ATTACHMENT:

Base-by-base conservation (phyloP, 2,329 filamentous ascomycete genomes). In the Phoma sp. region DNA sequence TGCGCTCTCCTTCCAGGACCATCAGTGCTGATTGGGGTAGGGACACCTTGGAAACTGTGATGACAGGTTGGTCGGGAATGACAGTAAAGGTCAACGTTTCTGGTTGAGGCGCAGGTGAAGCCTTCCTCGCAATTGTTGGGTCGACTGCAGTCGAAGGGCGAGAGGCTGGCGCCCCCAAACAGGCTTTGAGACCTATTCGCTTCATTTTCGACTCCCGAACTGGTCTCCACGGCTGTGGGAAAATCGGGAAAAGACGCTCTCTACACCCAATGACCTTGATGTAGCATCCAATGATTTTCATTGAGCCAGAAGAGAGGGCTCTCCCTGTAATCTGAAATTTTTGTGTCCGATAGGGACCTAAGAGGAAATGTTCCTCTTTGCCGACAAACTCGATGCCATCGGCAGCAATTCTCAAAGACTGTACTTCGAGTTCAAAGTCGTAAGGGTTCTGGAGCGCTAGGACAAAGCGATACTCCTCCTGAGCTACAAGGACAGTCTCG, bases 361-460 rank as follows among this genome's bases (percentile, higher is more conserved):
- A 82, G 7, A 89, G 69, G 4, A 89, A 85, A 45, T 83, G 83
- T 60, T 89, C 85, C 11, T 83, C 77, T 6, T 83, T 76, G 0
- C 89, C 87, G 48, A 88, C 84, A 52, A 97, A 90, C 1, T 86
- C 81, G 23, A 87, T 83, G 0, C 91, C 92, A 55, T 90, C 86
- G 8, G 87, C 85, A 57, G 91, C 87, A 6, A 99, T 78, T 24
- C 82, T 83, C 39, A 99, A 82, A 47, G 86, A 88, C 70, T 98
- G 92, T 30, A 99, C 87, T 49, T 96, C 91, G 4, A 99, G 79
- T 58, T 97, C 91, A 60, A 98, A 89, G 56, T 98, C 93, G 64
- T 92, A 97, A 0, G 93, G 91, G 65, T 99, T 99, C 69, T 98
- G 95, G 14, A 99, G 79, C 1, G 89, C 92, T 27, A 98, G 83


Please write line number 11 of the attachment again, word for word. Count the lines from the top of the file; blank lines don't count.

- G 95, G 14, A 99, G 79, C 1, G 89, C 92, T 27, A 98, G 83